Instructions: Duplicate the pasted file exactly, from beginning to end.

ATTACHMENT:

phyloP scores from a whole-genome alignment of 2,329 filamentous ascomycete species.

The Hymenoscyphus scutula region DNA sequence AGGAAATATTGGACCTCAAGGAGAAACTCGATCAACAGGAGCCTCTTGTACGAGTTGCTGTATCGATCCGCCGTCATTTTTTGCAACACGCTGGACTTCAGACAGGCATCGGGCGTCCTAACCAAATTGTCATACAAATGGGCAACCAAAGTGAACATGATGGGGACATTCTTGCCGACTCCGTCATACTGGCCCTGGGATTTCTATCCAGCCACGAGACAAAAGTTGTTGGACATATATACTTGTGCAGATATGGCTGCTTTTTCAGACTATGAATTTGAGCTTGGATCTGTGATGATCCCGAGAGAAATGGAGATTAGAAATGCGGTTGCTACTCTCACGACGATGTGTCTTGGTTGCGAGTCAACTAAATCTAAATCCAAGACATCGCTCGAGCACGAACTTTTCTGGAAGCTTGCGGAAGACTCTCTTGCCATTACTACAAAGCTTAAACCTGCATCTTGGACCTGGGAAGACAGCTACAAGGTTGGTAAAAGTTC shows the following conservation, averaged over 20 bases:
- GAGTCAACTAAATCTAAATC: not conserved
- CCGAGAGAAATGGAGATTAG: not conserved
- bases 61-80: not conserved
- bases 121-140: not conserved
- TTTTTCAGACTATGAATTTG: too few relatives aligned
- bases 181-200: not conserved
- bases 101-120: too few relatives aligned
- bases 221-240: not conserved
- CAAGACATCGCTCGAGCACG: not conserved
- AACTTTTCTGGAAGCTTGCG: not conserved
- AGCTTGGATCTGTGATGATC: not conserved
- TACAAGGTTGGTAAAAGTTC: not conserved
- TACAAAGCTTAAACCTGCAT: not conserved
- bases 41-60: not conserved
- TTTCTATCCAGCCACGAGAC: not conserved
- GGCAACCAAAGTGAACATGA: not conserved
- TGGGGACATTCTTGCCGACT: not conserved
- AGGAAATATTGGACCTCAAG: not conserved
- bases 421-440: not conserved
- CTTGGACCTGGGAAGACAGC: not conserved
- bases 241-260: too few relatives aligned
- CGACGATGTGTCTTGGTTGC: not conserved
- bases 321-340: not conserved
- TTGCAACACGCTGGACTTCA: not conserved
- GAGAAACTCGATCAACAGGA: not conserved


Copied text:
phyloP scores from a whole-genome alignment of 2,329 filamentous ascomycete species.

The Hymenoscyphus scutula region DNA sequence AGGAAATATTGGACCTCAAGGAGAAACTCGATCAACAGGAGCCTCTTGTACGAGTTGCTGTATCGATCCGCCGTCATTTTTTGCAACACGCTGGACTTCAGACAGGCATCGGGCGTCCTAACCAAATTGTCATACAAATGGGCAACCAAAGTGAACATGATGGGGACATTCTTGCCGACTCCGTCATACTGGCCCTGGGATTTCTATCCAGCCACGAGACAAAAGTTGTTGGACATATATACTTGTGCAGATATGGCTGCTTTTTCAGACTATGAATTTGAGCTTGGATCTGTGATGATCCCGAGAGAAATGGAGATTAGAAATGCGGTTGCTACTCTCACGACGATGTGTCTTGGTTGCGAGTCAACTAAATCTAAATCCAAGACATCGCTCGAGCACGAACTTTTCTGGAAGCTTGCGGAAGACTCTCTTGCCATTACTACAAAGCTTAAACCTGCATCTTGGACCTGGGAAGACAGCTACAAGGTTGGTAAAAGTTC shows the following conservation, averaged over 20 bases:
- GAGTCAACTAAATCTAAATC: not conserved
- CCGAGAGAAATGGAGATTAG: not conserved
- bases 61-80: not conserved
- bases 121-140: not conserved
- TTTTTCAGACTATGAATTTG: too few relatives aligned
- bases 181-200: not conserved
- bases 101-120: too few relatives aligned
- bases 221-240: not conserved
- CAAGACATCGCTCGAGCACG: not conserved
- AACTTTTCTGGAAGCTTGCG: not conserved
- AGCTTGGATCTGTGATGATC: not conserved
- TACAAGGTTGGTAAAAGTTC: not conserved
- TACAAAGCTTAAACCTGCAT: not conserved
- bases 41-60: not conserved
- TTTCTATCCAGCCACGAGAC: not conserved
- GGCAACCAAAGTGAACATGA: not conserved
- TGGGGACATTCTTGCCGACT: not conserved
- AGGAAATATTGGACCTCAAG: not conserved
- bases 421-440: not conserved
- CTTGGACCTGGGAAGACAGC: not conserved
- bases 241-260: too few relatives aligned
- CGACGATGTGTCTTGGTTGC: not conserved
- bases 321-340: not conserved
- TTGCAACACGCTGGACTTCA: not conserved
- GAGAAACTCGATCAACAGGA: not conserved